Television would also offer Tobey much work: he had his own action series as chopper pilot Chuck Martin in Whirlybirds (1957-59); and had a recurring role as Assistant District Attorney Alvin in Perry Mason (1957-66). He would also be kept busy with guest appearances in countless westerns (Gunsmoke, Bonanza, The Virginian) and cop shows (The Rockford Files, Barnaby Jones, Ironside) for the next two decades. Most amusingly, the tail end of Tobey's career saw some self-deprecating cameo spots in such contemporary shockers as The Howling (1981); Strange Invaders (1983) and his role reprisal of Captain Hendry in The Attack of the B-Movie Monsters (2002). Tobey is survived by a daughter, two stepchildren, and two grandchildren.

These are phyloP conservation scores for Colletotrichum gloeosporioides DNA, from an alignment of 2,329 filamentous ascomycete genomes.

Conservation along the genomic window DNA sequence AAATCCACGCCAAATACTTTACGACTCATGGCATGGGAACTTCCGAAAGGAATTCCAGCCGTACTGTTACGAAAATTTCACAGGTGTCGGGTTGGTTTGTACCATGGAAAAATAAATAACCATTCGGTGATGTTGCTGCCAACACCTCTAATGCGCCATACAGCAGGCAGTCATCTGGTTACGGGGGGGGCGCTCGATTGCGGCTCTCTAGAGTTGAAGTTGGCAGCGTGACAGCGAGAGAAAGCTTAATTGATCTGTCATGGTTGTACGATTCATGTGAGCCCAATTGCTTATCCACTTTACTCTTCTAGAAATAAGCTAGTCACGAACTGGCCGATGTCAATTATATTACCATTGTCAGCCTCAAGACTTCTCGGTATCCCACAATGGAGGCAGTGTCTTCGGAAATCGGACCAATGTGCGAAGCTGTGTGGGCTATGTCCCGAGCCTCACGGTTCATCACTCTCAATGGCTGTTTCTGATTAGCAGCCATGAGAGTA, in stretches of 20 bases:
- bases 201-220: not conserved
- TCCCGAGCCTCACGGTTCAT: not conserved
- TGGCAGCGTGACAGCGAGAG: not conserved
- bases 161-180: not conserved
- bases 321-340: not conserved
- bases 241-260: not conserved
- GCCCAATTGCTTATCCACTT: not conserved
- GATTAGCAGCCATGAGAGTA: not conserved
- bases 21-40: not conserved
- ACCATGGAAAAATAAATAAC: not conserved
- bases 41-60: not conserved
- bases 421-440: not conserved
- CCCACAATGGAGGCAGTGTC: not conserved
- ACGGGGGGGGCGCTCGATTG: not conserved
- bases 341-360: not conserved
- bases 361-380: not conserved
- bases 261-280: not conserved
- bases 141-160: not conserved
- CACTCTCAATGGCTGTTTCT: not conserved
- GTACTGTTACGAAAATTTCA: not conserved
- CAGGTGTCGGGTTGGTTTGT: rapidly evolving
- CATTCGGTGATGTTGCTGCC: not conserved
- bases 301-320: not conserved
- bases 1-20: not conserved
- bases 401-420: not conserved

by Michael T. Toole
Kenneth Tobey (1917-2003)
You know, you'd make a fair to middling bad man if you ever gave yourself half a chance.- Jim Flood
Clair Huffaker's onscreen credit reads: "Screenplay by Clair Huffaker, based on his novel." As noted in a March 21, 1960 Hollywood Reporter news item, the novel was never published. Although George Sherman was originally hired to direct Seven Ways from Sundown, a May 13, 1960 Hollywood Reporter news item notes that he requested to be relieved of the assignment after the picture's start date was delayed. The Film Daily review incorrectly lists Gene Anderson as the film's director of photography. According to a May 2, 1960 Hollywood Reporter news item, some scenes were shot on location in Nevada near Las Vegas.